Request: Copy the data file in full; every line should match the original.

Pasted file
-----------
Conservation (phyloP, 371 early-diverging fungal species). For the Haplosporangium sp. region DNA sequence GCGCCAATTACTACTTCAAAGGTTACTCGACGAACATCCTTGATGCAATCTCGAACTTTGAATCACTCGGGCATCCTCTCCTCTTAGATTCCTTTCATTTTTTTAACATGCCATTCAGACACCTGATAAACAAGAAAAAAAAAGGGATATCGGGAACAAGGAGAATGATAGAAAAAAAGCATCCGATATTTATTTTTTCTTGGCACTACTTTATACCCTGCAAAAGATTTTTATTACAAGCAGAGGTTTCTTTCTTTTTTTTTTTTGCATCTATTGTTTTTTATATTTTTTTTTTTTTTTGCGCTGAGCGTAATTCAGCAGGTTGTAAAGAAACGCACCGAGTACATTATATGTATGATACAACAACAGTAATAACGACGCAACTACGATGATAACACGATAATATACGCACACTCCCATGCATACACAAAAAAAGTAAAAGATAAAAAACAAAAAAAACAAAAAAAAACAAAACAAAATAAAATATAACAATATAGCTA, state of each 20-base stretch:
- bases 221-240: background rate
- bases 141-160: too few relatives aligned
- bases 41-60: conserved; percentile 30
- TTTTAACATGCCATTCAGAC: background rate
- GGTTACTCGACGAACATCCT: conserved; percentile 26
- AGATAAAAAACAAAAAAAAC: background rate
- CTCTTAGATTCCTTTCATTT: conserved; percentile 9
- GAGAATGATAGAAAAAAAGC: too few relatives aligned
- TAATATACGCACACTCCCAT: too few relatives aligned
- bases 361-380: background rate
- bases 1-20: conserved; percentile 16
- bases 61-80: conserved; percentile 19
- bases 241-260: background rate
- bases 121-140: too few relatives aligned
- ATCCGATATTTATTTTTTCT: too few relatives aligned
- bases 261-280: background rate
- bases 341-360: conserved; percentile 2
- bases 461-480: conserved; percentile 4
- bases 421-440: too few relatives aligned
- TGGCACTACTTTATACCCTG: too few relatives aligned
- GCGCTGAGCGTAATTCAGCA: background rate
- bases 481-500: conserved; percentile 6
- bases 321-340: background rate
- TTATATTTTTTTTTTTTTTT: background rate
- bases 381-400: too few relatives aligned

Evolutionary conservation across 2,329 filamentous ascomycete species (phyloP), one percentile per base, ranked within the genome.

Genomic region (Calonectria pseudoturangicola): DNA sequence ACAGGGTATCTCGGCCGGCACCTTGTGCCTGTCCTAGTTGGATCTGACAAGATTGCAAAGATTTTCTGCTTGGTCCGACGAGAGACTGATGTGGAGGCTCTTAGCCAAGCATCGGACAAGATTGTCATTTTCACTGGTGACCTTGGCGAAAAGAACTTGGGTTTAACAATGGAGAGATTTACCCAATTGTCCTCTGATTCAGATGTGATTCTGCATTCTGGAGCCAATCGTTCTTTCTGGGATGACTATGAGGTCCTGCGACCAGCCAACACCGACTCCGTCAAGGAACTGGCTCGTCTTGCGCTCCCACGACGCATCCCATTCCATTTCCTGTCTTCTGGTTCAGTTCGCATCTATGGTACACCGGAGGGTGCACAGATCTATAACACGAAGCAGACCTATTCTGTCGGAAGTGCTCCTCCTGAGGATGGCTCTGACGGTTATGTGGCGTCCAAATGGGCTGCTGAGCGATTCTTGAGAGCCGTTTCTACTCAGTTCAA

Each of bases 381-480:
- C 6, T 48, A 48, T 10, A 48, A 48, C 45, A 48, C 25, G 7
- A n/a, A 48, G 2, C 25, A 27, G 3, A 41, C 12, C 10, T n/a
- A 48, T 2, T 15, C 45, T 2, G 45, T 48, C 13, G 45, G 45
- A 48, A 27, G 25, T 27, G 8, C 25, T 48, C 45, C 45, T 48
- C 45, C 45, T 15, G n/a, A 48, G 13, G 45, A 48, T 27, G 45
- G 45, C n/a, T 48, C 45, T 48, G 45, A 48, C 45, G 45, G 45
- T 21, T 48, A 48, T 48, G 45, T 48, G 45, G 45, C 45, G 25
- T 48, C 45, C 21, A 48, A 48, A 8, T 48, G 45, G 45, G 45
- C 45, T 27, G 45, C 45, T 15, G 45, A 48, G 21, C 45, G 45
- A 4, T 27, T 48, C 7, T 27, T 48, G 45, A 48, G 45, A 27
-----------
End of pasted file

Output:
Conservation (phyloP, 371 early-diverging fungal species). For the Haplosporangium sp. region DNA sequence GCGCCAATTACTACTTCAAAGGTTACTCGACGAACATCCTTGATGCAATCTCGAACTTTGAATCACTCGGGCATCCTCTCCTCTTAGATTCCTTTCATTTTTTTAACATGCCATTCAGACACCTGATAAACAAGAAAAAAAAAGGGATATCGGGAACAAGGAGAATGATAGAAAAAAAGCATCCGATATTTATTTTTTCTTGGCACTACTTTATACCCTGCAAAAGATTTTTATTACAAGCAGAGGTTTCTTTCTTTTTTTTTTTTGCATCTATTGTTTTTTATATTTTTTTTTTTTTTTGCGCTGAGCGTAATTCAGCAGGTTGTAAAGAAACGCACCGAGTACATTATATGTATGATACAACAACAGTAATAACGACGCAACTACGATGATAACACGATAATATACGCACACTCCCATGCATACACAAAAAAAGTAAAAGATAAAAAACAAAAAAAACAAAAAAAAACAAAACAAAATAAAATATAACAATATAGCTA, state of each 20-base stretch:
- bases 221-240: background rate
- bases 141-160: too few relatives aligned
- bases 41-60: conserved; percentile 30
- TTTTAACATGCCATTCAGAC: background rate
- GGTTACTCGACGAACATCCT: conserved; percentile 26
- AGATAAAAAACAAAAAAAAC: background rate
- CTCTTAGATTCCTTTCATTT: conserved; percentile 9
- GAGAATGATAGAAAAAAAGC: too few relatives aligned
- TAATATACGCACACTCCCAT: too few relatives aligned
- bases 361-380: background rate
- bases 1-20: conserved; percentile 16
- bases 61-80: conserved; percentile 19
- bases 241-260: background rate
- bases 121-140: too few relatives aligned
- ATCCGATATTTATTTTTTCT: too few relatives aligned
- bases 261-280: background rate
- bases 341-360: conserved; percentile 2
- bases 461-480: conserved; percentile 4
- bases 421-440: too few relatives aligned
- TGGCACTACTTTATACCCTG: too few relatives aligned
- GCGCTGAGCGTAATTCAGCA: background rate
- bases 481-500: conserved; percentile 6
- bases 321-340: background rate
- TTATATTTTTTTTTTTTTTT: background rate
- bases 381-400: too few relatives aligned

Evolutionary conservation across 2,329 filamentous ascomycete species (phyloP), one percentile per base, ranked within the genome.

Genomic region (Calonectria pseudoturangicola): DNA sequence ACAGGGTATCTCGGCCGGCACCTTGTGCCTGTCCTAGTTGGATCTGACAAGATTGCAAAGATTTTCTGCTTGGTCCGACGAGAGACTGATGTGGAGGCTCTTAGCCAAGCATCGGACAAGATTGTCATTTTCACTGGTGACCTTGGCGAAAAGAACTTGGGTTTAACAATGGAGAGATTTACCCAATTGTCCTCTGATTCAGATGTGATTCTGCATTCTGGAGCCAATCGTTCTTTCTGGGATGACTATGAGGTCCTGCGACCAGCCAACACCGACTCCGTCAAGGAACTGGCTCGTCTTGCGCTCCCACGACGCATCCCATTCCATTTCCTGTCTTCTGGTTCAGTTCGCATCTATGGTACACCGGAGGGTGCACAGATCTATAACACGAAGCAGACCTATTCTGTCGGAAGTGCTCCTCCTGAGGATGGCTCTGACGGTTATGTGGCGTCCAAATGGGCTGCTGAGCGATTCTTGAGAGCCGTTTCTACTCAGTTCAA

Each of bases 381-480:
- C 6, T 48, A 48, T 10, A 48, A 48, C 45, A 48, C 25, G 7
- A n/a, A 48, G 2, C 25, A 27, G 3, A 41, C 12, C 10, T n/a
- A 48, T 2, T 15, C 45, T 2, G 45, T 48, C 13, G 45, G 45
- A 48, A 27, G 25, T 27, G 8, C 25, T 48, C 45, C 45, T 48
- C 45, C 45, T 15, G n/a, A 48, G 13, G 45, A 48, T 27, G 45
- G 45, C n/a, T 48, C 45, T 48, G 45, A 48, C 45, G 45, G 45
- T 21, T 48, A 48, T 48, G 45, T 48, G 45, G 45, C 45, G 25
- T 48, C 45, C 21, A 48, A 48, A 8, T 48, G 45, G 45, G 45
- C 45, T 27, G 45, C 45, T 15, G 45, A 48, G 21, C 45, G 45
- A 4, T 27, T 48, C 7, T 27, T 48, G 45, A 48, G 45, A 27